Articles Posted in Oregon Supreme Court

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The issue this case presented for the Supreme Court's review centered on the standard of liability for violations of two provisions of the hazardous waste laws: 40 CFR section 263.20(a)(1), as adopted by OAR 340-100-0002(1), and ORS 466.095(1)(c). The Department of Environmental Quality (the department) assessed civil penalties against petitioner, Oil Re-Refining Company (ORRCO), after it determined that ORRCO had accepted hazardous waste without a proper manifest form and treated hazardous waste without a proper permit. ORRCO conceded the factual basis for those allegations but asserted a reasonable-reliance defense: namely, that it reasonably relied on assurances by the generator of the waste that the material ORRCO transported and treated was not a hazardous waste, and, therefore, did not require the manifest and permit at issue. The Environmental Quality Commission (the commission) refused to consider ORRCO’s defense, because it interpreted the relevant provisions as imposing a strict liability standard. The Court of Appeals agreed with the commission’s interpretations and affirmed its final order finding various violations and imposing civil penalties. On appeal to the Supreme Court ORRCO argued that the commission should have considered its reasonable reliance defense and that the commission had erred in interpreting the relevant provisions as imposing a standard of strict liability. The Supreme Court rejected ORRCO’s argument because it ignored statutory and regulatory context indicating that a transporter’s or operator’s level of culpability is immaterial to establishing a violation of the relevant provisions. View "Oil Re-Refining Co. v. Environmental Quality Comm." on Justia Law

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Petitioners were a group of miners who operated small suction dredges in Oregon waterways. They challenged the lawfulness of an order of the Department of Environmental Quality (DEQ) adopting a general five-year permit that regulated that type of mining. By the time the challenge reached the Court of Appeals, however, the permit had expired. The agency then moved to dismiss petitioners’ challenge on mootness grounds. The Court of Appeals agreed and dismissed. Petitioners sought review of the dismissal arguing that their case was not moot, or in the alternative, their challenge nevertheless was justiciable under ORS 14.175 because it is the sort of action that is capable of repetition and likely to evade judicial review. The Oregon Supreme Court concluded that the petitioners’ challenge to the now-expired permit was moot. But the Court agreed with petitioners that it was justiciable under ORS 14.175. The Court therefore reversed the decision of the Court of Appeals and remanded for further proceedings. View "Eastern Oregon Mining Association v. Dept. of Env. Quality" on Justia Law

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Petitioners sought review of the Attorney General's certified ballot title for Initiative Petition 26 (2012), arguing that the ballot title did not satisfy the requirements of ORS 250.035(2). Initiative Petition 26 would amend a number of statutory provisions pertaining to the commercial harvest and sale of fish caught in Oregon waters. As the Supreme Court noted in reviewing the ballot title for a different initiative petition concerning commercial fishing, those statutes "exist[ed] as part of a complex web of laws," including an interstate compact between Oregon and Washington, statutes and regulations of both states, federal law, treaties with Native American tribes, and various court orders. Upon review, the Supreme Court found that the initiative's caption overstated the effect of the proposed measure by asserting that it would eliminate "non-tribal commercial fishing." Petitioners argued, and the Attorney General did not appear to disagree, that some commercial fishing -- of some species, in some Oregon waters, using some gear -- has occurred or was then occurring and that it would not be prohibited by Initiative Petition 26. Accordingly, the reference in the caption to the "elimination" of non-tribal commercial fishing needed to be changed. The caption also referred to only the Columbia River, thus understating the scope of the proposed measure, which would ban non-tribal commercial gillnetting of all fish in all Oregon "inland waters." That description, too, needed to be changed. The Court did not address petitioners' other challenges to the caption, and remanded the matter back to the Attorney General for modification. View "Girod v. Kroger" on Justia Law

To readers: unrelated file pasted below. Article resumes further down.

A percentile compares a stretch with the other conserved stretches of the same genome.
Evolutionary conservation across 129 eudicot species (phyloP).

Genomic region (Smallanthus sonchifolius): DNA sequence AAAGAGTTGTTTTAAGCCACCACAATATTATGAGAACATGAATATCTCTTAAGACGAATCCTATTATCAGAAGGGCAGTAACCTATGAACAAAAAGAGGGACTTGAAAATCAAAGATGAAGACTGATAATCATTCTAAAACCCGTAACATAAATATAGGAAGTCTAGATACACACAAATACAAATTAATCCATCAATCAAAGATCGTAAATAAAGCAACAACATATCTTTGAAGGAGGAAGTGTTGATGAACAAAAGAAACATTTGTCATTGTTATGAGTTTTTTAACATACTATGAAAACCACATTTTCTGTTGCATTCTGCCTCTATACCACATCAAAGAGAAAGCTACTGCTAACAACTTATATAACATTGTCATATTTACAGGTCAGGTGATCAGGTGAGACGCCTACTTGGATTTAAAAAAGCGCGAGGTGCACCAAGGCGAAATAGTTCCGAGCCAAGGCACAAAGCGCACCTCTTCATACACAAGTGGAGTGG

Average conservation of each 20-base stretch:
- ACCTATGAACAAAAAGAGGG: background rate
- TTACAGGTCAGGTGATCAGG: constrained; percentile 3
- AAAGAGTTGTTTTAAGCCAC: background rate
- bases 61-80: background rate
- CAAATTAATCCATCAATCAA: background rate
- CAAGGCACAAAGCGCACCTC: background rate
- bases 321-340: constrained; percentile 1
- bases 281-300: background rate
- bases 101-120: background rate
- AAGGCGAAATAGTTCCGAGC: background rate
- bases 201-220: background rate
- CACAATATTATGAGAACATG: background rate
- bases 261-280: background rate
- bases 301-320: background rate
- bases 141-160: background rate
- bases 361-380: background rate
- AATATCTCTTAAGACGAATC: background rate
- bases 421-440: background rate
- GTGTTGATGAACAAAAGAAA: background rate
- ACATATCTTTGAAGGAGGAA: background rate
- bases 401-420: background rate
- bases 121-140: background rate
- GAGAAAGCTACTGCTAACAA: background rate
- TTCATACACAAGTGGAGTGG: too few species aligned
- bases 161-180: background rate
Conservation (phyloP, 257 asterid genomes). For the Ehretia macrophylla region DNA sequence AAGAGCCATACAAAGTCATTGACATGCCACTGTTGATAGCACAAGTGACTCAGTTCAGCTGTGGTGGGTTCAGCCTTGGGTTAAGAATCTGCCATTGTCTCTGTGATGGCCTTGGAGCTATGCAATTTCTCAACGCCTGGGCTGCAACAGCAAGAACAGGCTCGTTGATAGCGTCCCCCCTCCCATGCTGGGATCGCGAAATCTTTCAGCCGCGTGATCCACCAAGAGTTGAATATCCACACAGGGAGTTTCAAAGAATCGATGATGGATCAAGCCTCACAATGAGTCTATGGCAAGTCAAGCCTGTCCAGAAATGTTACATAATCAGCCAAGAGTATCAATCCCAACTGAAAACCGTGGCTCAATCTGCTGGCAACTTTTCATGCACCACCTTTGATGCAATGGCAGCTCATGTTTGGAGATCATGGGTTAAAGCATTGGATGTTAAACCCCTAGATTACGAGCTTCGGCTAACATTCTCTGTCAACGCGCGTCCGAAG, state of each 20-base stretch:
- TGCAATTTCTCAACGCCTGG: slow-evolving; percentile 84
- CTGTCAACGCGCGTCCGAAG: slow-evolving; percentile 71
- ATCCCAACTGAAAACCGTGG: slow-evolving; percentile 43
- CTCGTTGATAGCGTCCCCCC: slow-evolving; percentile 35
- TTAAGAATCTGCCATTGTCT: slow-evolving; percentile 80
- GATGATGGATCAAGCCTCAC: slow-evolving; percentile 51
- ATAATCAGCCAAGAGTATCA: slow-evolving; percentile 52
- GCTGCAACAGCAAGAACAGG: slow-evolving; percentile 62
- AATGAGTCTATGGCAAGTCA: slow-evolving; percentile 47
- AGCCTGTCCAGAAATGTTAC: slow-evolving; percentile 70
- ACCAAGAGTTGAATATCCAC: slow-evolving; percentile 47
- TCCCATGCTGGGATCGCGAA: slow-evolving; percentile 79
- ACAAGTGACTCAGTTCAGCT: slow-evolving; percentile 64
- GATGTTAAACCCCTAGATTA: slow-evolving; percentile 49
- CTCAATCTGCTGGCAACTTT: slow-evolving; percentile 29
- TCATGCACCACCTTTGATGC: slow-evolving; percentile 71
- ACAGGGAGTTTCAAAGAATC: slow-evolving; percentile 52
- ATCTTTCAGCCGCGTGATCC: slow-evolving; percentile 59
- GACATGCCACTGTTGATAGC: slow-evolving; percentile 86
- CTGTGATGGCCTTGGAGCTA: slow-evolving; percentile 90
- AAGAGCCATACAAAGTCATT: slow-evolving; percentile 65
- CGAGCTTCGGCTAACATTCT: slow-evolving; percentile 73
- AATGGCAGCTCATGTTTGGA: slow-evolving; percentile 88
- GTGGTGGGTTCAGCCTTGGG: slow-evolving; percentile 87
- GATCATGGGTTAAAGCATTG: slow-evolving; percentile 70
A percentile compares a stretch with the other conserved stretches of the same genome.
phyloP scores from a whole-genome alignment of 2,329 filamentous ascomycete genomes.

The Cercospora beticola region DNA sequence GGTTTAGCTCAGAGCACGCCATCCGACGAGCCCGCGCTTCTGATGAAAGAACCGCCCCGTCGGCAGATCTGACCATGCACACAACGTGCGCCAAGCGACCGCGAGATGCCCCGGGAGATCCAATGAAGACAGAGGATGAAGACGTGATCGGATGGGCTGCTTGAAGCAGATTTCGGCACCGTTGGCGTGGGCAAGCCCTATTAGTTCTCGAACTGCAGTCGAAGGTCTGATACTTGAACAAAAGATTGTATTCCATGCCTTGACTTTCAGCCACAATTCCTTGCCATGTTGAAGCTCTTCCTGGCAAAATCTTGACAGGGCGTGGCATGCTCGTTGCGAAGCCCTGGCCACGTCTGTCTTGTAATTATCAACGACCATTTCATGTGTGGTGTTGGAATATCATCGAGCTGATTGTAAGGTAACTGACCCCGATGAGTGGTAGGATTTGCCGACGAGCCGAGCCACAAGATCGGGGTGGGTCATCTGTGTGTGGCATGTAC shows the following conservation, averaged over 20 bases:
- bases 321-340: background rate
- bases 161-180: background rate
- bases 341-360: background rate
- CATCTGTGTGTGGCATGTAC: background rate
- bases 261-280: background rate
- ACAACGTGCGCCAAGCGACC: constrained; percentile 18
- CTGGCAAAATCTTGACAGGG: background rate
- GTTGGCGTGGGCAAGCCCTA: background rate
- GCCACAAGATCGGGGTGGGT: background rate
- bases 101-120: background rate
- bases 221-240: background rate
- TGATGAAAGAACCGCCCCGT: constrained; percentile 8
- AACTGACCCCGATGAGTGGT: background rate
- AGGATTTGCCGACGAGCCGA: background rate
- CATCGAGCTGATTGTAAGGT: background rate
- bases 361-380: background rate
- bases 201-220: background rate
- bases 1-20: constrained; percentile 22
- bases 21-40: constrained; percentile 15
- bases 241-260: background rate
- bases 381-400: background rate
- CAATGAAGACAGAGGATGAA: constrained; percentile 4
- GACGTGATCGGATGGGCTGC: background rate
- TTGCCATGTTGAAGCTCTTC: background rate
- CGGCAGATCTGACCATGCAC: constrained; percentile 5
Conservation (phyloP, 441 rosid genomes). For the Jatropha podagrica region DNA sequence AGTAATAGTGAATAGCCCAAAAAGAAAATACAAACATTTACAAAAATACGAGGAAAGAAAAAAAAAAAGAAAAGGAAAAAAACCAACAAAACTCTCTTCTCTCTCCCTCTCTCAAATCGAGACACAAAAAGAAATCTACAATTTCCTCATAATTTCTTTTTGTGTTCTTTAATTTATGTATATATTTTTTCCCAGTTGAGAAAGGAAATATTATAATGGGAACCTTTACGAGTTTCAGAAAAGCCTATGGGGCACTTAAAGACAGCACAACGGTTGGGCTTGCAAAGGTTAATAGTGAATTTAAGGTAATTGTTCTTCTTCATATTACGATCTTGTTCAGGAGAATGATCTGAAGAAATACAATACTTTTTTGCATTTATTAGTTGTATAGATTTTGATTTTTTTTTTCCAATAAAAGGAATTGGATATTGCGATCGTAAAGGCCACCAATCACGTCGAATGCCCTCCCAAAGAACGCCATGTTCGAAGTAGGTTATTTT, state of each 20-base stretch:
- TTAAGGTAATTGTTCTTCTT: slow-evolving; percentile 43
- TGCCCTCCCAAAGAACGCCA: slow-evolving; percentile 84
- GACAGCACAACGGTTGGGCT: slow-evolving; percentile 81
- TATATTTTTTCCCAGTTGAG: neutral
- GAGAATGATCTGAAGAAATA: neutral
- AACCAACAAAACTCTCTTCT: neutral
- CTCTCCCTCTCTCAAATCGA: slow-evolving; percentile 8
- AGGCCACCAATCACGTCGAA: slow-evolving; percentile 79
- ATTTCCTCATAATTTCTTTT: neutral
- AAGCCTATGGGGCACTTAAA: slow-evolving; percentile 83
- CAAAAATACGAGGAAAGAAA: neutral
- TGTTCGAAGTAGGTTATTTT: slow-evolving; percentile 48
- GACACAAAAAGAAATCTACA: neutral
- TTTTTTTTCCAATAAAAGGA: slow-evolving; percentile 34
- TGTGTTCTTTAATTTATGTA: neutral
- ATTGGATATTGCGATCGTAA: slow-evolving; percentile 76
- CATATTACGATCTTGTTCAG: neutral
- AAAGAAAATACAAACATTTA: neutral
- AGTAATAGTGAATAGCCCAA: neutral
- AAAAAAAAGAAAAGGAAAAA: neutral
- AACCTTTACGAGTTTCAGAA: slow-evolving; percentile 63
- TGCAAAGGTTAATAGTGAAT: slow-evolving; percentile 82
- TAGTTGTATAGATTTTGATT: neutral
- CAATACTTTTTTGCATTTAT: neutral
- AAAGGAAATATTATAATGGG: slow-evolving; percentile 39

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Petitioners, Northeast Coalition of Neighborhoods and Coalition for a Livable Future, sought direct review under Oregon Laws 1996, chapter 12, of a decision by the Land Use Board of Appeals (LUBA) that affirmed in relevant part a land use final order by Respondent METRO. The land use final order at issue concerned the Columbia River Crossing Project, which (among other things) would extend a light rail line from Oregon to Washington. Petitioners contended Metro either exceeded its statutory authority in adopting the order or that its decisions in the order were not supported by substantial evidence. Respondents Metro and Tri-County Metropolitan Transit District of Oregon (TriMet) opposed the petition. Finding that Petitioners failed to show that METRO either exceeded its statutory authority or made a decision about the highway improvements that was not supported by substantial evidence on the whole record, the Supreme Court affirmed. View "Weber Coastal Bells v. METRO" on Justia Law